11th hour racing, water scarcity challenge, bluewater, imagine h2o

Urban Drinking Water Challenge 2018 Announces Winners

3 applicants from 160 selected to reimagine water solutions for tomorrow’s megacities

The 2018 winners of the Urban Drinking Water Challenge, a global innovation competition to deploy and scale decentralized drinking water solutions for fast-growing, water-scarce cities, were announced by Imagine H2O and Founding Partners 11th Hour Racing and Bluewater Group. Over 160 startups from 37 countries registered for the Challenge. The three winning companies, Drinkwell, Spout, and SmartTerra, represent a diverse range of technologies and entrepreneurial approaches to solve urban water scarcity and advance U.N. Sustainable Development Goal 6.

“11th Hour Racing is committed to addressing the global water crisis through innovation,” says Todd McGuire, Program Director of 11th Hour Racing. “While visiting Cape Town during the Volvo Ocean Race last December, the city was and still is, heavily impacted by drought. We saw firsthand the impact of global water scarcity issues around the world and how this disproportionately affects underprivileged communities. By shining a spotlight on and supporting entrepreneurs confronting problems shared by communities around the world, we can position them for scale and bolster our collective efforts for a water-secure future.”

The Challenge’s Founding Partners have committed up to $1,000,000 in cash prizes, pilot funding awards, and investment. Each winner will be showcased in Stockholm during World Water Week on August 26-31, 2018. “Over the next three decades, projected demand for water in cities will increase by 70% resulting in more scenarios similar to Cape Town, which is suffering acute drinking water scarcity,” says Anders Jacobson, Bluewater President, and Chief Strategy Officer. “This competition unlocks the resources to validate and scale three promising solutions that prove the benefits of smarter water management in the face of rapid urbanization and looming drinking water shortages.”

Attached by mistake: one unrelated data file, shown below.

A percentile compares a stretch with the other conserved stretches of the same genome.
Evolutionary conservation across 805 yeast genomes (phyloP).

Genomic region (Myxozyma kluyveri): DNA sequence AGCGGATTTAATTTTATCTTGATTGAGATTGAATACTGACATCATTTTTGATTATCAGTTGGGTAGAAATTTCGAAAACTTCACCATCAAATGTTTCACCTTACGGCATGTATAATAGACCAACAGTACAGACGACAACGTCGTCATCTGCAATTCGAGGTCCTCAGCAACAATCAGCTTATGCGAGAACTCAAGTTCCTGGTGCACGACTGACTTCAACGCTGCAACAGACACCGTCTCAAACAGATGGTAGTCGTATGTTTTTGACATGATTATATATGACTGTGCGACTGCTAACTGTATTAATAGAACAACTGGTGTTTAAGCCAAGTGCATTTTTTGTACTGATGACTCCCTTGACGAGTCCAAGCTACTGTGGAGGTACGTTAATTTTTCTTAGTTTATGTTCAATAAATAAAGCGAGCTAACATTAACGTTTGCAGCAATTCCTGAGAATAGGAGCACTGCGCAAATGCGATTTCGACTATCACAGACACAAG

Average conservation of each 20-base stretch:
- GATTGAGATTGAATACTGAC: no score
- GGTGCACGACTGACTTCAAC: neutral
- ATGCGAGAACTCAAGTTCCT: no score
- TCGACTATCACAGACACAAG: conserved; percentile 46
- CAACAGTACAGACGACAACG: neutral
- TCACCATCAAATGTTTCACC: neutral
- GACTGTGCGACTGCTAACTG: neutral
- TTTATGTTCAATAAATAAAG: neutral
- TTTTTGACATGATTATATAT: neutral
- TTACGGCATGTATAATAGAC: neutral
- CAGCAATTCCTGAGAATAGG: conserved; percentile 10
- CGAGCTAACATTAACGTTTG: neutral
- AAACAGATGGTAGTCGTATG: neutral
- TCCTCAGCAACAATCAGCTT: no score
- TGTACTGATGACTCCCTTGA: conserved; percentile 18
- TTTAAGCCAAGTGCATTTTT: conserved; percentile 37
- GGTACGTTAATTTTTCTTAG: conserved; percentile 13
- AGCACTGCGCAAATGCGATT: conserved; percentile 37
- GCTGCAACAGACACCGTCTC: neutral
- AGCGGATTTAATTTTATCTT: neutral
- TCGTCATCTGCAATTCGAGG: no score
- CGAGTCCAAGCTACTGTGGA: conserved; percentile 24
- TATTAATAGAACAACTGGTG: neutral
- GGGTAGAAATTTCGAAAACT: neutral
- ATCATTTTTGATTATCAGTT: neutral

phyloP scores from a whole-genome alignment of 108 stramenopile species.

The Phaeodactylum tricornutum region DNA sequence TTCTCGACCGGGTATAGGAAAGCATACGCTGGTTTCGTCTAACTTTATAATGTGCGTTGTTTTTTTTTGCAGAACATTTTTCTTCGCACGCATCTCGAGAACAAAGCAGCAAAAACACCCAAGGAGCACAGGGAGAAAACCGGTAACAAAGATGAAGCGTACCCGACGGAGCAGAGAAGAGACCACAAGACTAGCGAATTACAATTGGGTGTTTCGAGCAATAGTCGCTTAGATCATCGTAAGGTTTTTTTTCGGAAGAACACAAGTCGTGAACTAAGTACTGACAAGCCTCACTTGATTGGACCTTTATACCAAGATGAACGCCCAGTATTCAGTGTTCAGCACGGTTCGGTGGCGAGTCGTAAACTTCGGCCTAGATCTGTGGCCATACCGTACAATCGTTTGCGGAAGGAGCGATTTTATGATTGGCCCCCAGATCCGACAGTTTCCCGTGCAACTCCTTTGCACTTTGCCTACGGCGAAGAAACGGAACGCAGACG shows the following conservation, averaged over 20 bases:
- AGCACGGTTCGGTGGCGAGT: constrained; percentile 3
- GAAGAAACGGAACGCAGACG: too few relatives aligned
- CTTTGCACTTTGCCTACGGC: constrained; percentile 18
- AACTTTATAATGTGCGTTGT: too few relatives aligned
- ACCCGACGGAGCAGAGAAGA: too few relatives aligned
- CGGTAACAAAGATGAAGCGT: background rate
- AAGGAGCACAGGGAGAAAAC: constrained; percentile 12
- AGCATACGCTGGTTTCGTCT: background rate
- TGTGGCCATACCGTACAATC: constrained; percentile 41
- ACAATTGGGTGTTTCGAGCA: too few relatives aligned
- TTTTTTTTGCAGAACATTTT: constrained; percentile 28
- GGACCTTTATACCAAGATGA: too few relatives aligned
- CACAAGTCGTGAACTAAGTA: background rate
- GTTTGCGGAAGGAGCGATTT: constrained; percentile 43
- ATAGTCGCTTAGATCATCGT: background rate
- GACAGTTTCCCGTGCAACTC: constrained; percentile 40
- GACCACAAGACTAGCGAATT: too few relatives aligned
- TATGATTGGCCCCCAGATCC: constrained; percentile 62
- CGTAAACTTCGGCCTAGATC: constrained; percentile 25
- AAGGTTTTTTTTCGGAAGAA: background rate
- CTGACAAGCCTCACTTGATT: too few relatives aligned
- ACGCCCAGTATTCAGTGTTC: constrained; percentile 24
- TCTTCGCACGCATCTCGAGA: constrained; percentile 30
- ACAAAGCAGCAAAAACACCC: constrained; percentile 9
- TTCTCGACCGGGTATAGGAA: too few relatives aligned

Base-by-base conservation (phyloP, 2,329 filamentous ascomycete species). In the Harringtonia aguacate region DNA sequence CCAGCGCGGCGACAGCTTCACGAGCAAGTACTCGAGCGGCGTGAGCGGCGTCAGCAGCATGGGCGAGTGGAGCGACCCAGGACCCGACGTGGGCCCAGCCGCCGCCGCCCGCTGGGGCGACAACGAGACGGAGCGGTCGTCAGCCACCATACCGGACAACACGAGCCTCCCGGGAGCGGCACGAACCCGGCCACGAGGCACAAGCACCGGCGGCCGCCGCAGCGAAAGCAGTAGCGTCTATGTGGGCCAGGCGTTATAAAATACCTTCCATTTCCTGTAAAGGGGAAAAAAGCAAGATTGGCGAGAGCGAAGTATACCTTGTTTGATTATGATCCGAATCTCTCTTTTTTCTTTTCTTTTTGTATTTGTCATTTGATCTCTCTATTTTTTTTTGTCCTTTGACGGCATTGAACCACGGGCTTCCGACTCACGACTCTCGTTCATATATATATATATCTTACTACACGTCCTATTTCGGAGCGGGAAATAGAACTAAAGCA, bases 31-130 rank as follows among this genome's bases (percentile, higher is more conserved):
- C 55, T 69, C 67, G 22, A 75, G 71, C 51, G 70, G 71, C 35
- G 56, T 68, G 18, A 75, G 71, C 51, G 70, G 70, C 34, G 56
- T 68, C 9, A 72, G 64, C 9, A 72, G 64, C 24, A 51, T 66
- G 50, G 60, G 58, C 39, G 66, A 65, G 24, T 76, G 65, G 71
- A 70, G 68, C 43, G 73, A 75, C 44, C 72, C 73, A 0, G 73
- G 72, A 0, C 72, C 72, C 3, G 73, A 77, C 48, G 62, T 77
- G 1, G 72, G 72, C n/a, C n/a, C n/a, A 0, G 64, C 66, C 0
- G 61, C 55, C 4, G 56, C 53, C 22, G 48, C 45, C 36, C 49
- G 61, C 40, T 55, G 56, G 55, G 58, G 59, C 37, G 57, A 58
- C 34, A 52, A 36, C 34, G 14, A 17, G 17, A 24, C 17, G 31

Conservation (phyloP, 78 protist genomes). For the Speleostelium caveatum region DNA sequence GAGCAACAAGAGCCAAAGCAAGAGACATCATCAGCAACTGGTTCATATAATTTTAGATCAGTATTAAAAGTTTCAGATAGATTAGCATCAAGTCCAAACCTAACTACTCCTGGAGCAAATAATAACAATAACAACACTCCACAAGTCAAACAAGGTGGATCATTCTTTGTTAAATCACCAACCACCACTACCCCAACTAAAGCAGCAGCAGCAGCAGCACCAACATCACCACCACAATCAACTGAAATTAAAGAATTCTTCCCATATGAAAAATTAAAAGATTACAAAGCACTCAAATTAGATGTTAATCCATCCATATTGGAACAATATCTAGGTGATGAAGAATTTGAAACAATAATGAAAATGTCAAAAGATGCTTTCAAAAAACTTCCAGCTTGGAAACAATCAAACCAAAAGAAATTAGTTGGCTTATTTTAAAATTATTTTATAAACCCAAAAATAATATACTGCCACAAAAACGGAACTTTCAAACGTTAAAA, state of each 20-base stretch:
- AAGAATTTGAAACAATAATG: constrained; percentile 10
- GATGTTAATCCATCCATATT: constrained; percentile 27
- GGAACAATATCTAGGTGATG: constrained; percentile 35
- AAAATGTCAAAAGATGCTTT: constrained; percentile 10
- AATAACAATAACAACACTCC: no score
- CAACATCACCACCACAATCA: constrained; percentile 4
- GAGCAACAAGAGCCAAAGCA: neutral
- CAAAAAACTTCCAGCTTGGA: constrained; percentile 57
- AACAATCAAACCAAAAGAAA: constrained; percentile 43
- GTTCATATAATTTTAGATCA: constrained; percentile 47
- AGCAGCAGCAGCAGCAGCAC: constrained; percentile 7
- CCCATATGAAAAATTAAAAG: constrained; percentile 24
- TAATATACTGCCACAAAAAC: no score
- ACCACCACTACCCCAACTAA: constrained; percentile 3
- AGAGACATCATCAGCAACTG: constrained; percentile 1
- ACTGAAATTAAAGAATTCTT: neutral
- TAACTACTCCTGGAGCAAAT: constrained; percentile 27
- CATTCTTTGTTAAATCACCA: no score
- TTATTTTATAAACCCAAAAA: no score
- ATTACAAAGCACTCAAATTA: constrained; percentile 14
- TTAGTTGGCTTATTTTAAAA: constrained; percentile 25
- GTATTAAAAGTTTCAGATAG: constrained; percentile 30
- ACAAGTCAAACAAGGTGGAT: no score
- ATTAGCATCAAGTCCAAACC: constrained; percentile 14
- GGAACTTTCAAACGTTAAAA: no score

Evaluated on the basis of commercial viability, impact and market readiness, the winning startups merge technology with innovative business models to improve the reach and sustainability of drinking water services:

Drinkwell (Bangladesh), is addressing the problem of safe water access in Dhaka, the most densely populated city in the world. Three million people in Dhaka live in low-income communities, and most are forced to drink unsafe water from illegal sources. To combat this issue, Drinkwell is expanding its low electricity, pay-as-you-go water purification stations that remove arsenic from water — a persistent problem throughout the country.

Spout (United States), formerly named Microlyze, is deploying real-time water testing devices to empower households and provide cost-effective monitoring for utility companies. An estimated 22 million people are exposed to lead and other contaminants through their water in the US, often due to aging infrastructure in cities. Microlyze’s tool for analyzing can easily be attached to a smartphone, which delivers results in minutes and can be crowdsourced across a given community and accessed by the utility to uncover potential threats and inform on infrastructure improvements and more.

SmartTerra (India), is equipping second-tier Indian cities, over 5,000 of which provide water intermittently, with the tools for data-driven decision making to improve delivery and access of water to the underserved. Growth in these cities outpaces infrastructure improvements, and therefore water supply is often unequal leaving large segments of the population without safe and reliable access. Water stress affecting millions magnifies these challenges, and preventable deaths to unsafe drinking water remain high.

The evaluation committee for the 2018 Urban Drinking Water Challenge included a diverse group of experts from institutions including the World Bank, Grundfos, The Schmidt Family Foundation, Anaergia, Rotoplas, Xylem, Aquaya Institute and Water & Sanitation for the Urban Poor.